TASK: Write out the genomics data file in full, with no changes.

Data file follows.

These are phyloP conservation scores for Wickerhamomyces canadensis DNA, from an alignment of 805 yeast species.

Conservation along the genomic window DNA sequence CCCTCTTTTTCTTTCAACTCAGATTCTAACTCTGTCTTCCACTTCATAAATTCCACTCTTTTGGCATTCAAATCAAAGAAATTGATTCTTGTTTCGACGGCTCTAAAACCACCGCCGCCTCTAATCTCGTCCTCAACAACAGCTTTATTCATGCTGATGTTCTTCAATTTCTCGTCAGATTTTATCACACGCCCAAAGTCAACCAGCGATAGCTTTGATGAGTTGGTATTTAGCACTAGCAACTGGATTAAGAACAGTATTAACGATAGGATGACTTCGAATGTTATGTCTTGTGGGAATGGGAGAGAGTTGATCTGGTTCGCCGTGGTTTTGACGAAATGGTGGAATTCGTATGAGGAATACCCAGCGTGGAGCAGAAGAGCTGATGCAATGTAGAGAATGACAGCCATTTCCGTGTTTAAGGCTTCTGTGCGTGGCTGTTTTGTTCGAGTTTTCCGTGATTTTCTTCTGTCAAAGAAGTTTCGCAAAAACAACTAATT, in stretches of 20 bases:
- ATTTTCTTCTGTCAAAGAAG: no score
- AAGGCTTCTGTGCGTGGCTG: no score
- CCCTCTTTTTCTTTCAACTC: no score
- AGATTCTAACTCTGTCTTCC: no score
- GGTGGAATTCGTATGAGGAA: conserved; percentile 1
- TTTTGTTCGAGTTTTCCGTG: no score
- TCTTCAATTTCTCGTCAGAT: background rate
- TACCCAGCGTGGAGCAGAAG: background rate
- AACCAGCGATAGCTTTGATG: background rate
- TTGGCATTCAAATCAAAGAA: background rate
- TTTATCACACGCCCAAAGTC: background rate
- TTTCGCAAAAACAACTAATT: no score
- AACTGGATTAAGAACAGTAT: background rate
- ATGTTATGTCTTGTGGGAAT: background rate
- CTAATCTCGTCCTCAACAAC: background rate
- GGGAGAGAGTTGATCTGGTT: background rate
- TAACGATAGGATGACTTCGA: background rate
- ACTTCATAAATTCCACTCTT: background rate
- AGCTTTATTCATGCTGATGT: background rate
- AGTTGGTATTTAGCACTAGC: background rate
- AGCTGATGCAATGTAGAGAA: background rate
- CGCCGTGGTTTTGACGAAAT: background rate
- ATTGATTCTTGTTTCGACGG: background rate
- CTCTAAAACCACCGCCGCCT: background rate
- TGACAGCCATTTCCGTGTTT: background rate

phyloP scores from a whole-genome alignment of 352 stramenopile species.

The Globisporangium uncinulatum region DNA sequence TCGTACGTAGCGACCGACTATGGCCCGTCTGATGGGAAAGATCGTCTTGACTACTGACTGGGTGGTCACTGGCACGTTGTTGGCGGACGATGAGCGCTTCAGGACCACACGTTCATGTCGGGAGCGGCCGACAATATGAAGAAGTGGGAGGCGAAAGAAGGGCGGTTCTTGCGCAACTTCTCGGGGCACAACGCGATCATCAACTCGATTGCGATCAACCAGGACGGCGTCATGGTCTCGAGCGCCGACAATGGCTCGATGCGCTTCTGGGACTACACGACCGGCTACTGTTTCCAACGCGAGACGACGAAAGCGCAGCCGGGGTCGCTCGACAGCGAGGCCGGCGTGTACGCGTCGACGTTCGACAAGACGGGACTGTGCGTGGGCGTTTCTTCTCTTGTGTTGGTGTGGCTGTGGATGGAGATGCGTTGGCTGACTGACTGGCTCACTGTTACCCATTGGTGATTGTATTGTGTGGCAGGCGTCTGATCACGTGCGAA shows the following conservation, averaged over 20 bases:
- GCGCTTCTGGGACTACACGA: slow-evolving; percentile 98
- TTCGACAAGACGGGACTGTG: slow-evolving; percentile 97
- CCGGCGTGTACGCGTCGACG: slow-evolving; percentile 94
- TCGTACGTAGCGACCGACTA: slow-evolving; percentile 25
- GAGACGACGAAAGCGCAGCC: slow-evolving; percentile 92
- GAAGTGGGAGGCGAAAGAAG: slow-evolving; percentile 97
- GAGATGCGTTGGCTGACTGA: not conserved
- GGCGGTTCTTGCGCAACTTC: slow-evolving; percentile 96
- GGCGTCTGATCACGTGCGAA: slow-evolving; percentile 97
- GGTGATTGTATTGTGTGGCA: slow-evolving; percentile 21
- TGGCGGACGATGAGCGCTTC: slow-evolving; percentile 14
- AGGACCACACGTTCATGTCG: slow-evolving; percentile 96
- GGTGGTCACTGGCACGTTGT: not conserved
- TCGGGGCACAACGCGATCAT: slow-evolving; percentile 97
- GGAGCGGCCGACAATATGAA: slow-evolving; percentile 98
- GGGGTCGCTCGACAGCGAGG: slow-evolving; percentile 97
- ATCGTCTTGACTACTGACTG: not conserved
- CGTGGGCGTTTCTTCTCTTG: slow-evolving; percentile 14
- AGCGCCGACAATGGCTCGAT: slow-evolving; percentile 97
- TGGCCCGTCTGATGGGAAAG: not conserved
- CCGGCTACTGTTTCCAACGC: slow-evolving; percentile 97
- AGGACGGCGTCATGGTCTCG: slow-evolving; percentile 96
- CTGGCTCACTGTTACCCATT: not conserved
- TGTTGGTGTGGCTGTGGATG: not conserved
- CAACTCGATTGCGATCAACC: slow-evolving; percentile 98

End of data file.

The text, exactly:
These are phyloP conservation scores for Wickerhamomyces canadensis DNA, from an alignment of 805 yeast species.

Conservation along the genomic window DNA sequence CCCTCTTTTTCTTTCAACTCAGATTCTAACTCTGTCTTCCACTTCATAAATTCCACTCTTTTGGCATTCAAATCAAAGAAATTGATTCTTGTTTCGACGGCTCTAAAACCACCGCCGCCTCTAATCTCGTCCTCAACAACAGCTTTATTCATGCTGATGTTCTTCAATTTCTCGTCAGATTTTATCACACGCCCAAAGTCAACCAGCGATAGCTTTGATGAGTTGGTATTTAGCACTAGCAACTGGATTAAGAACAGTATTAACGATAGGATGACTTCGAATGTTATGTCTTGTGGGAATGGGAGAGAGTTGATCTGGTTCGCCGTGGTTTTGACGAAATGGTGGAATTCGTATGAGGAATACCCAGCGTGGAGCAGAAGAGCTGATGCAATGTAGAGAATGACAGCCATTTCCGTGTTTAAGGCTTCTGTGCGTGGCTGTTTTGTTCGAGTTTTCCGTGATTTTCTTCTGTCAAAGAAGTTTCGCAAAAACAACTAATT, in stretches of 20 bases:
- ATTTTCTTCTGTCAAAGAAG: no score
- AAGGCTTCTGTGCGTGGCTG: no score
- CCCTCTTTTTCTTTCAACTC: no score
- AGATTCTAACTCTGTCTTCC: no score
- GGTGGAATTCGTATGAGGAA: conserved; percentile 1
- TTTTGTTCGAGTTTTCCGTG: no score
- TCTTCAATTTCTCGTCAGAT: background rate
- TACCCAGCGTGGAGCAGAAG: background rate
- AACCAGCGATAGCTTTGATG: background rate
- TTGGCATTCAAATCAAAGAA: background rate
- TTTATCACACGCCCAAAGTC: background rate
- TTTCGCAAAAACAACTAATT: no score
- AACTGGATTAAGAACAGTAT: background rate
- ATGTTATGTCTTGTGGGAAT: background rate
- CTAATCTCGTCCTCAACAAC: background rate
- GGGAGAGAGTTGATCTGGTT: background rate
- TAACGATAGGATGACTTCGA: background rate
- ACTTCATAAATTCCACTCTT: background rate
- AGCTTTATTCATGCTGATGT: background rate
- AGTTGGTATTTAGCACTAGC: background rate
- AGCTGATGCAATGTAGAGAA: background rate
- CGCCGTGGTTTTGACGAAAT: background rate
- ATTGATTCTTGTTTCGACGG: background rate
- CTCTAAAACCACCGCCGCCT: background rate
- TGACAGCCATTTCCGTGTTT: background rate

phyloP scores from a whole-genome alignment of 352 stramenopile species.

The Globisporangium uncinulatum region DNA sequence TCGTACGTAGCGACCGACTATGGCCCGTCTGATGGGAAAGATCGTCTTGACTACTGACTGGGTGGTCACTGGCACGTTGTTGGCGGACGATGAGCGCTTCAGGACCACACGTTCATGTCGGGAGCGGCCGACAATATGAAGAAGTGGGAGGCGAAAGAAGGGCGGTTCTTGCGCAACTTCTCGGGGCACAACGCGATCATCAACTCGATTGCGATCAACCAGGACGGCGTCATGGTCTCGAGCGCCGACAATGGCTCGATGCGCTTCTGGGACTACACGACCGGCTACTGTTTCCAACGCGAGACGACGAAAGCGCAGCCGGGGTCGCTCGACAGCGAGGCCGGCGTGTACGCGTCGACGTTCGACAAGACGGGACTGTGCGTGGGCGTTTCTTCTCTTGTGTTGGTGTGGCTGTGGATGGAGATGCGTTGGCTGACTGACTGGCTCACTGTTACCCATTGGTGATTGTATTGTGTGGCAGGCGTCTGATCACGTGCGAA shows the following conservation, averaged over 20 bases:
- GCGCTTCTGGGACTACACGA: slow-evolving; percentile 98
- TTCGACAAGACGGGACTGTG: slow-evolving; percentile 97
- CCGGCGTGTACGCGTCGACG: slow-evolving; percentile 94
- TCGTACGTAGCGACCGACTA: slow-evolving; percentile 25
- GAGACGACGAAAGCGCAGCC: slow-evolving; percentile 92
- GAAGTGGGAGGCGAAAGAAG: slow-evolving; percentile 97
- GAGATGCGTTGGCTGACTGA: not conserved
- GGCGGTTCTTGCGCAACTTC: slow-evolving; percentile 96
- GGCGTCTGATCACGTGCGAA: slow-evolving; percentile 97
- GGTGATTGTATTGTGTGGCA: slow-evolving; percentile 21
- TGGCGGACGATGAGCGCTTC: slow-evolving; percentile 14
- AGGACCACACGTTCATGTCG: slow-evolving; percentile 96
- GGTGGTCACTGGCACGTTGT: not conserved
- TCGGGGCACAACGCGATCAT: slow-evolving; percentile 97
- GGAGCGGCCGACAATATGAA: slow-evolving; percentile 98
- GGGGTCGCTCGACAGCGAGG: slow-evolving; percentile 97
- ATCGTCTTGACTACTGACTG: not conserved
- CGTGGGCGTTTCTTCTCTTG: slow-evolving; percentile 14
- AGCGCCGACAATGGCTCGAT: slow-evolving; percentile 97
- TGGCCCGTCTGATGGGAAAG: not conserved
- CCGGCTACTGTTTCCAACGC: slow-evolving; percentile 97
- AGGACGGCGTCATGGTCTCG: slow-evolving; percentile 96
- CTGGCTCACTGTTACCCATT: not conserved
- TGTTGGTGTGGCTGTGGATG: not conserved
- CAACTCGATTGCGATCAACC: slow-evolving; percentile 98